Summary: In this lesson we learn how to wait for God’s answer to our problems.

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Let’s continue with the third message in our series titled, “Making Sense of Today’s News.” Let us read Habakkuk 2:1-3:

1 I will stand at my watch

and station myself on the ramparts;

I will look to see what he will say to me,

and what answer I am to give to this complaint.

2 Then the Lord replied:

“Write down the revelation

and make it plain on tablets

so that a herald may run with it.

3 For the revelation awaits an appointed time;

it speaks of the end

and will not prove false.

Though it linger, wait for it;

it will certainly come and will not delay."

(Habakkuk 2:1-3)


It was everyone’s nightmare. At 15,000 feet Edmund Gravely died at the controls of his small plane. He and his wife were on their way to Statesboro, Georgia, from the Rocky Mount-Wilson Airport in North Carolina. His wife, Janice, did not know how to fly. But she managed to keep the plane in the air for two hours.

During that time period she continually radioed for help. Several Air Traffic Controllers heard her screaming, “Help! Help! Won’t someone help me? My husband and pilot is unconscious.”

But there was a serious problem keeping her from getting help, a problem she didn’t even realize. Although the authorities could hear her distress calls, they weren’t able to reach her by radio. Why? Because she kept changing the channels. She wouldn’t wait long enough at any channel for a response from a Controller.

Amazingly, Janice Gravely survived the crash, although she had to crawl for forty-five minutes to a farmhouse to find help.

Waiting is one of the hardest things to do in life. Especially during a time of crisis. No one likes to wait. The word “wait” has got to be the Christian’s four letter word. Wouldn’t you rather do anything than wait? In fact, some would rather do the wrong thing than wait.

Most of you have heard the American Prayer: “Lord, give me patience—and I want it right now!” It’s hard for people who live on frozen dinners, instant breakfasts, and microwave cakes to wait!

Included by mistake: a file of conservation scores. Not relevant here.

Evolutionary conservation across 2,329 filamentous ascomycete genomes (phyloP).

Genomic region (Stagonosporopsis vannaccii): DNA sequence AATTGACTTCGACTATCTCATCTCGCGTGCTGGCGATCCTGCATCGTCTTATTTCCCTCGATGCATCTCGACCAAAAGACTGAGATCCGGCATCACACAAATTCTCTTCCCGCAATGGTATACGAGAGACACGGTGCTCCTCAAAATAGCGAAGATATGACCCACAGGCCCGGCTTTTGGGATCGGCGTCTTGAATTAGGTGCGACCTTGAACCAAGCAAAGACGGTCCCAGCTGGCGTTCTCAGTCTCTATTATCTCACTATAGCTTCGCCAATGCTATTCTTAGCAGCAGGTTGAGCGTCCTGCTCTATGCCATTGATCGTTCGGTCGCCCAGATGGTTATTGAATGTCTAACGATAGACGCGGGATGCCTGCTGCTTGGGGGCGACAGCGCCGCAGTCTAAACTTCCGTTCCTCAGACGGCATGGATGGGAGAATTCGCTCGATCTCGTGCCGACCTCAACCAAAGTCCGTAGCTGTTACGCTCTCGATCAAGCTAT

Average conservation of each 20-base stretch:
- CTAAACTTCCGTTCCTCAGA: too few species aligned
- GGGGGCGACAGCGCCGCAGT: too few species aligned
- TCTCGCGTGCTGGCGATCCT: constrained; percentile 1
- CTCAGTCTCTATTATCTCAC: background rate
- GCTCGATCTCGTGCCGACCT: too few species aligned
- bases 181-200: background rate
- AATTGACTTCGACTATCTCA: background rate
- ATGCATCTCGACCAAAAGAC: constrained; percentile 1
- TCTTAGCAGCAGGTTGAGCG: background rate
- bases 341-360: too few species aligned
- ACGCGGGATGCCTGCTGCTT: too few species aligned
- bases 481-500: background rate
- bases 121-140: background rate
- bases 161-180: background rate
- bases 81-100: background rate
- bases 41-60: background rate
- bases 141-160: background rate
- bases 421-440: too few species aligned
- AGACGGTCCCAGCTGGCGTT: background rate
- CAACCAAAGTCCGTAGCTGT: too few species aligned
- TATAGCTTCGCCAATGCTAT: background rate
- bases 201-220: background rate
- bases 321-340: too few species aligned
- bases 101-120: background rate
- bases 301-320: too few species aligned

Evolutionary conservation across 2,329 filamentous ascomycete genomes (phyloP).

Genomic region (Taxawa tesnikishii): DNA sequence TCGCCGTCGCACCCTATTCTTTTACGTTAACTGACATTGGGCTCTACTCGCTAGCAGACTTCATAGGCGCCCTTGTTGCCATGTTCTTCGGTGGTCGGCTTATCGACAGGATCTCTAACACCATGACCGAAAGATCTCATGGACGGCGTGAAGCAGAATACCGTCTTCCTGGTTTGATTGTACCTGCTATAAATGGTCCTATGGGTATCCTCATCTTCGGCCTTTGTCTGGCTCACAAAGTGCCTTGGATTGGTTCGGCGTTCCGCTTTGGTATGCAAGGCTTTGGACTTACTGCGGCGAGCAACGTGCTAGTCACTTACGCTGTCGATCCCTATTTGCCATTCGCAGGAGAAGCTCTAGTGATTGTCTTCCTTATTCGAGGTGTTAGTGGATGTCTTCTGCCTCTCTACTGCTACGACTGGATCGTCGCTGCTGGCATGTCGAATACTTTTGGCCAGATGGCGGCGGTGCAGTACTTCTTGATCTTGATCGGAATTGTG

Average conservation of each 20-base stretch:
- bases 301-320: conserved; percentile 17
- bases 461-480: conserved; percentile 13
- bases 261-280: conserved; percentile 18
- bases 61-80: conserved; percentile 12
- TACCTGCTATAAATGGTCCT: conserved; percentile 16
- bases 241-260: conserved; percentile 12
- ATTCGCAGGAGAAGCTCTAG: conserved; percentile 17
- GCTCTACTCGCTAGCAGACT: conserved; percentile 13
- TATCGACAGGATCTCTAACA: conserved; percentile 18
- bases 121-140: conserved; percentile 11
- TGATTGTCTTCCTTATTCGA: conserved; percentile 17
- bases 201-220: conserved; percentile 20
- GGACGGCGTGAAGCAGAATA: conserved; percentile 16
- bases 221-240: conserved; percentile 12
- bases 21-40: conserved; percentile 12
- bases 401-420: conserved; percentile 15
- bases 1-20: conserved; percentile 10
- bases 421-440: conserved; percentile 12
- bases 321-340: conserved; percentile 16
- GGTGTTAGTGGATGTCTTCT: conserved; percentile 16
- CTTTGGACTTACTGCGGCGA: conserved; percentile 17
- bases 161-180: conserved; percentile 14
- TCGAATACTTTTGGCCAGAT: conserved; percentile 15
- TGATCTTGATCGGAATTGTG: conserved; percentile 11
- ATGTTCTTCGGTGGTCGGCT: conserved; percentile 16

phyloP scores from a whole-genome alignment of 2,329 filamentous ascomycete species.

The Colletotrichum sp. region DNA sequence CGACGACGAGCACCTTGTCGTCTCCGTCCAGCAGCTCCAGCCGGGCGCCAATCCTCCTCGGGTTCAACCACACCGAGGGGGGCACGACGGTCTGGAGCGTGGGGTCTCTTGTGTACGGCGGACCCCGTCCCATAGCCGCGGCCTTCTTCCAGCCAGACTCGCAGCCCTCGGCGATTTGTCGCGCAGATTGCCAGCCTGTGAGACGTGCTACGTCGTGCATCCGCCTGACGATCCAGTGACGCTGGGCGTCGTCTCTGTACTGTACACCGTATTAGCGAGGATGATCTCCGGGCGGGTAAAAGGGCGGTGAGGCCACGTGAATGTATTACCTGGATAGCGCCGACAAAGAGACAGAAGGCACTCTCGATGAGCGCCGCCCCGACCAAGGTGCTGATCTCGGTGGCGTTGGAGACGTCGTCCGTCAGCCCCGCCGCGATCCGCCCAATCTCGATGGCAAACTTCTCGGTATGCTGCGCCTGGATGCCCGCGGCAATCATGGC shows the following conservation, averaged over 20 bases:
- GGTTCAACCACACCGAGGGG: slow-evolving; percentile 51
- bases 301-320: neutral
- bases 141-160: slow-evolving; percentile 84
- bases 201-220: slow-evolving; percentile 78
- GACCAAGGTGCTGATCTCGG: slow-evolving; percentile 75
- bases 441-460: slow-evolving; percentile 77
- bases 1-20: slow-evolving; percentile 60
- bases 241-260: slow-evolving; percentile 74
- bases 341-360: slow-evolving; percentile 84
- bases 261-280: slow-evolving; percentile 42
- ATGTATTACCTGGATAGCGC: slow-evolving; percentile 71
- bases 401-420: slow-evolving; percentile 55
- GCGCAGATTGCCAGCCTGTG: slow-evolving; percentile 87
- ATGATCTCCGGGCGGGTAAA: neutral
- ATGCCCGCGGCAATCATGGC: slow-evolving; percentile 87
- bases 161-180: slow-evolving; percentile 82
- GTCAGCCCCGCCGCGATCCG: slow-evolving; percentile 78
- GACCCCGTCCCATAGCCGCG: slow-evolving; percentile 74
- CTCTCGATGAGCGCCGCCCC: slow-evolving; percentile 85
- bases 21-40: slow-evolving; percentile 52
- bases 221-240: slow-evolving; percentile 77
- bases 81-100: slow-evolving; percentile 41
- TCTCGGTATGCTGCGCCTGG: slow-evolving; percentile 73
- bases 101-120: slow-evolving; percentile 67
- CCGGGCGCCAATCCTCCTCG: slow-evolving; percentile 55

The famous New England preacher of a previous century, Phillips Brooks, was known for not handling waiting too well. One day a friend saw him pacing the floor like a caged lion and asked him, “Dr. Brooks, what is the trouble?” Brooks responded, “The trouble is that I am in a hurry, but God is not!”

Waiting seems to me to be the rule rather than the exception in life. The exception is an open door; when you have one—go! But the truth is that just doesn’t happen very often! The bursts of green lights seem to happen for just a few short moments in life. The rest of the time is filled with yellow lights, and mostly red lights that continually flash, “Wait! Wait! Wait!”

Habakkuk knew, like few others, what it meant to wait on God. Like all of us, during the tough times in life, he was very tempted to switch the channels. But he resisted that temptation, and in doing so set before us a model worthy of our study.


As you may recall in our first study of this book, Habakkuk was very disturbed. The people of Judah had wandered away from the Lord. Wickedness and gross immorality marked their lives. Habakkuk’s heart was broken over it. And so he prayed fervently for God to bring change. But nothing happened! The heavens were silent! In our first message we saw that God’s ways are often mysterious and also that God’s ways are often misunderstood.

In our second lesson we saw that God finally broke that silence—but when he did, what he told Habakkuk actually made matters worse for the prophet. God said that he was going to send the wicked Babylonians to judge the people of Judah. Such a response from God just didn’t make sense to the prophet. Why would God use a nation far more wicked than Judah to correct his people? And so Habakkuk wrestled with his problem.

Last week I gave you a procedure for dealing with problems. I said that there are four steps in dealing with problems. When dealing with problems, we must pray: (1) pause to think, (2) restate basic principles, (3) apply the principles to the problem, and (4) yield the problem to God in faith, if still in doubt.

Habakkuk had applied the first three steps to his problem but he was still stuck. So, as I promised you last week, today I am developing step (4): if still in doubt about what God is doing, if still in doubt about how to proceed with a particular problem, yield the problem to God in faith. Today, let us see how Habakkuk did that.

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